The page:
We wandered for hours, visiting the Sheldon museum which has loads of information about Haines and the Indians, touring around the fort, walking up and down the streets peeking in the store windows, and shopping for food (Brian's favorite passtime). At the base of Main street is the small town harbor where you can dock a small boat for $4 per night, larger boat for $7, or even get long term dockage rates. Sailing yachts, pleasure fishing boats, a few cabin cruisers, and lots of gillnetter commercial fishing boats hug the docks. Gillnetters catch fish by throwing out nets that catch fish by their gills. They're easily recognizable by the large round spool on their stern, used to draw up the net.

We watched as one boat unloaded its haul of halibut, a large, flat, oval shaped, gray colored fish. Huge fish almost as tall as me came out of his hull. I can't recall seeing fish so large in any place but an aquariam. Everyone on the pier seems to know everyone else. In fact, everyone in town seems to know everyone else. A real small town atmosphere where everyone watches out for each other and also knows what everyone else is doing. Small towns do have advantages and disadvantages. People seem to really enjoy living here in the summer. But I do get the impression people get tired of the winter, blowing winds, cold rain, not much snow, and just dusky dark all the time. Perhaps winters in upstate N.Y. aren't so bad after all.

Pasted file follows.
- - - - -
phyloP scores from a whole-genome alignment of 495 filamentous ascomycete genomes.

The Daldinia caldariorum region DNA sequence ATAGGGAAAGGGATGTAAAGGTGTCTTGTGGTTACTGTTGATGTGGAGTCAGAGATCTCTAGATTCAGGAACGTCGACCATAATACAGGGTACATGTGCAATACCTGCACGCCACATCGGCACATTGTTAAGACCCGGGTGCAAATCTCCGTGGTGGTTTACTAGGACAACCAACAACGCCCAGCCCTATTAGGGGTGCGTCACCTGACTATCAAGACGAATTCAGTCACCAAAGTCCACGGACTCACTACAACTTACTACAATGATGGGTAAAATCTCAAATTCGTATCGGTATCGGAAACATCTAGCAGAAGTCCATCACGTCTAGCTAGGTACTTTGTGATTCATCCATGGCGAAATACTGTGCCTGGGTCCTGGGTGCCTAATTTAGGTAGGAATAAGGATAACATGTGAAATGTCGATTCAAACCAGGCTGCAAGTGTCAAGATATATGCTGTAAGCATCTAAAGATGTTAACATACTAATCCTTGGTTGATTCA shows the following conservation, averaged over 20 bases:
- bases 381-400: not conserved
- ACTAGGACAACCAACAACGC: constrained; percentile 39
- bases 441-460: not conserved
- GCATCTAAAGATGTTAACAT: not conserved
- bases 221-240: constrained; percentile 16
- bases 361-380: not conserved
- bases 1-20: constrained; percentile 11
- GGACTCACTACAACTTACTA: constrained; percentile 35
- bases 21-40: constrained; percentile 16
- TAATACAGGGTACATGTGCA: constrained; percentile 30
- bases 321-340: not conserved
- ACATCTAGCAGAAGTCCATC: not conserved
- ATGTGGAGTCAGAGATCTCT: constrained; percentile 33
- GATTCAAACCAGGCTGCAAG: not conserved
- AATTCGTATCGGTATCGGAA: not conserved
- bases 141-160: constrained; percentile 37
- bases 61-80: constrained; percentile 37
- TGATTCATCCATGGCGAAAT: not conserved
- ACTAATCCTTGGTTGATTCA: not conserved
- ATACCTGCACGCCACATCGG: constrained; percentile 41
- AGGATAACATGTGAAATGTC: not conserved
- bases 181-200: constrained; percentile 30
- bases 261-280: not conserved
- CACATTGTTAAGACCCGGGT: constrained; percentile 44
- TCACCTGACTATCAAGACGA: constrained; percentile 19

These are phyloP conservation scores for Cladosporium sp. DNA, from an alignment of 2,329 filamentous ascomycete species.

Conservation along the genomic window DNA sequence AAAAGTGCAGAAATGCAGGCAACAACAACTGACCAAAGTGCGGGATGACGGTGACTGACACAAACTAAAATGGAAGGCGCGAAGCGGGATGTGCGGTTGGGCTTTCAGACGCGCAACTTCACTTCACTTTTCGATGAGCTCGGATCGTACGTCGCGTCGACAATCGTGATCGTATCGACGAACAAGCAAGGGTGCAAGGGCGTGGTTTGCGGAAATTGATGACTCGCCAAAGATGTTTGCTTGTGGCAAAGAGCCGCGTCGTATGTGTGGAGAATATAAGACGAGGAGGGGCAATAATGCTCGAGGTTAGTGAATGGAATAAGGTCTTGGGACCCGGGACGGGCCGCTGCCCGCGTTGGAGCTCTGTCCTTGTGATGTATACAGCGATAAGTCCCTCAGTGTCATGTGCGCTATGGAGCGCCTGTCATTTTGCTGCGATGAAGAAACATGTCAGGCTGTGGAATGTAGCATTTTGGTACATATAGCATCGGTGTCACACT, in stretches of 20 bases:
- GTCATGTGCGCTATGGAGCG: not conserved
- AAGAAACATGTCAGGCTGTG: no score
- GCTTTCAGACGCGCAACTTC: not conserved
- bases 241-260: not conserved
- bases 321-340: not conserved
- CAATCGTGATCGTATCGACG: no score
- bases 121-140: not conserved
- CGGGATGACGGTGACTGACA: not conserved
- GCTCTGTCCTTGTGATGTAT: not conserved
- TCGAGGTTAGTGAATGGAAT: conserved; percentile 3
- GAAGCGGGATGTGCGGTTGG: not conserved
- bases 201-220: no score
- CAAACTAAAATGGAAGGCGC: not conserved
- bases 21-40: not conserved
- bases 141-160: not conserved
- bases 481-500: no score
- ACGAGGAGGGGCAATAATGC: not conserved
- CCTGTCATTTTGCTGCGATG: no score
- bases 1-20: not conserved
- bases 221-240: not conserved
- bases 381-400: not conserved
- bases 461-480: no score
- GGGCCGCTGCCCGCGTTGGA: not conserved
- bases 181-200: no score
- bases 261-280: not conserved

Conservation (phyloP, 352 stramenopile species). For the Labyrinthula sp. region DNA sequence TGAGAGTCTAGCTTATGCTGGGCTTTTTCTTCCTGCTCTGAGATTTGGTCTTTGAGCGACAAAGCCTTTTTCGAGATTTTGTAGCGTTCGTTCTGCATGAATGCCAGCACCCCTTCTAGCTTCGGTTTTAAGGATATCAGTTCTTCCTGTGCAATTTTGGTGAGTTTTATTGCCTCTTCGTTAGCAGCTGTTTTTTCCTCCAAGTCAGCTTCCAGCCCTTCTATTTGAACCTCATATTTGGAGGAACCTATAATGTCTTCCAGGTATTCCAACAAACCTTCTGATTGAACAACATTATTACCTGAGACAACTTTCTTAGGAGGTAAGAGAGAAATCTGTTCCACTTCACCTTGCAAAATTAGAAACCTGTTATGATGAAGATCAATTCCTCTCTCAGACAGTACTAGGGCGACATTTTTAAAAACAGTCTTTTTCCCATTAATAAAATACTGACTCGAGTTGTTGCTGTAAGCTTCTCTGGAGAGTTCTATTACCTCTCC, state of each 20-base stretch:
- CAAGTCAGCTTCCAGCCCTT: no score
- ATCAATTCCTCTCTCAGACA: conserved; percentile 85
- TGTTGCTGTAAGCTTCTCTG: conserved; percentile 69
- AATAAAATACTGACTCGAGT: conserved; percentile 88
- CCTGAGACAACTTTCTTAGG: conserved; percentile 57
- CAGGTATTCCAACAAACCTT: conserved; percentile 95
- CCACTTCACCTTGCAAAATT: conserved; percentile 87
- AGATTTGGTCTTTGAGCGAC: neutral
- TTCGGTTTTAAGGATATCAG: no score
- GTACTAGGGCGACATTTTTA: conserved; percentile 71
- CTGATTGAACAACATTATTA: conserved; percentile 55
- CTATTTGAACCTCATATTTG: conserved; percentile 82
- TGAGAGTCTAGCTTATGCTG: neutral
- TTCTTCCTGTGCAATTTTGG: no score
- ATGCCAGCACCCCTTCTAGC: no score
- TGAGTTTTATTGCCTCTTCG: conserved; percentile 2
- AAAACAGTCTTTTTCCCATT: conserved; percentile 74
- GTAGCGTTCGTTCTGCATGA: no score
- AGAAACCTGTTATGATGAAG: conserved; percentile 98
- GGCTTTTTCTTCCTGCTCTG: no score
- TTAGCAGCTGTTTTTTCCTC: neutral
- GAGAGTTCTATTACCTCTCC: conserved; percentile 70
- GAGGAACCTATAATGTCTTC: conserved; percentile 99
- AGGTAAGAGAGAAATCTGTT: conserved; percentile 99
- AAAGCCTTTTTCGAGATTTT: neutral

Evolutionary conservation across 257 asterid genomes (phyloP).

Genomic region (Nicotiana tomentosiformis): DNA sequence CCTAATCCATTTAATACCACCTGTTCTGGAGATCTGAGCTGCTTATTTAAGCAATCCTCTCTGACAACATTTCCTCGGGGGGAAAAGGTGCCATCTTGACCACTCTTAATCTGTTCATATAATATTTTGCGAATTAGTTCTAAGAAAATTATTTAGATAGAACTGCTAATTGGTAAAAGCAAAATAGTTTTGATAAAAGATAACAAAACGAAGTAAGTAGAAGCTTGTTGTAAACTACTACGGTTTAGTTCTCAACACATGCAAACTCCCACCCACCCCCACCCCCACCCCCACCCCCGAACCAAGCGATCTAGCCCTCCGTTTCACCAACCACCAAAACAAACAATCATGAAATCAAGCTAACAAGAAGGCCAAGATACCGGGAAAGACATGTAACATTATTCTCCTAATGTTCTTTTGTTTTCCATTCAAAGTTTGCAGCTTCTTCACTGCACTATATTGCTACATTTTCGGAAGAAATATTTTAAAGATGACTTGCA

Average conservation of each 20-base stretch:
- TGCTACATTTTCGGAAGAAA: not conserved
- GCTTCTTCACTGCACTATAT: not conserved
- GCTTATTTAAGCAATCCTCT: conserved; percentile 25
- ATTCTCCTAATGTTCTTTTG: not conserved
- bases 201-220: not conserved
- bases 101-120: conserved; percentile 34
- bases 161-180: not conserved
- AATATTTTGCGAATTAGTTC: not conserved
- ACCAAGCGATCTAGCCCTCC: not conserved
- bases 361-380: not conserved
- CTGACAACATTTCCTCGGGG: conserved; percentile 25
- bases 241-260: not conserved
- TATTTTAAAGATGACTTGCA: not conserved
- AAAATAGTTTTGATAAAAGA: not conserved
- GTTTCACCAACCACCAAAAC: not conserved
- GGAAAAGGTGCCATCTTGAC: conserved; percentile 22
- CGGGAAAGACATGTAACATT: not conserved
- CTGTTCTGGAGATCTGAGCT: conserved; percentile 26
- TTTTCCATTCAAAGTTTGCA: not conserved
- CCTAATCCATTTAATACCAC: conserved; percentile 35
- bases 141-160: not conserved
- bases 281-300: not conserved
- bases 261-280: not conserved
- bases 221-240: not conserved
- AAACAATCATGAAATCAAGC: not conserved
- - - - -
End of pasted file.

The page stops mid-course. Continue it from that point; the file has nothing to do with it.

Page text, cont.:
There's a small water taxi, run by Glen and Alison Jackson, between Haines and Skagway across the deepest fiord in North America, the Lynn canal. 360 miles by road, the water distance to Skagway is a mere 15 miles, 1 hour. So Glen and Alison have filled a perfect niche. They own the large, bihulled boat they had custom manufactured in Naples, FL of all places. They said it was cheaper to pay for the boat, $400K, and the transport, $40,000, than it was to have a boat built on the west coast. It was their sixth year and 3rd boat and they're now actually making money. They call themselves the "water taxi that could".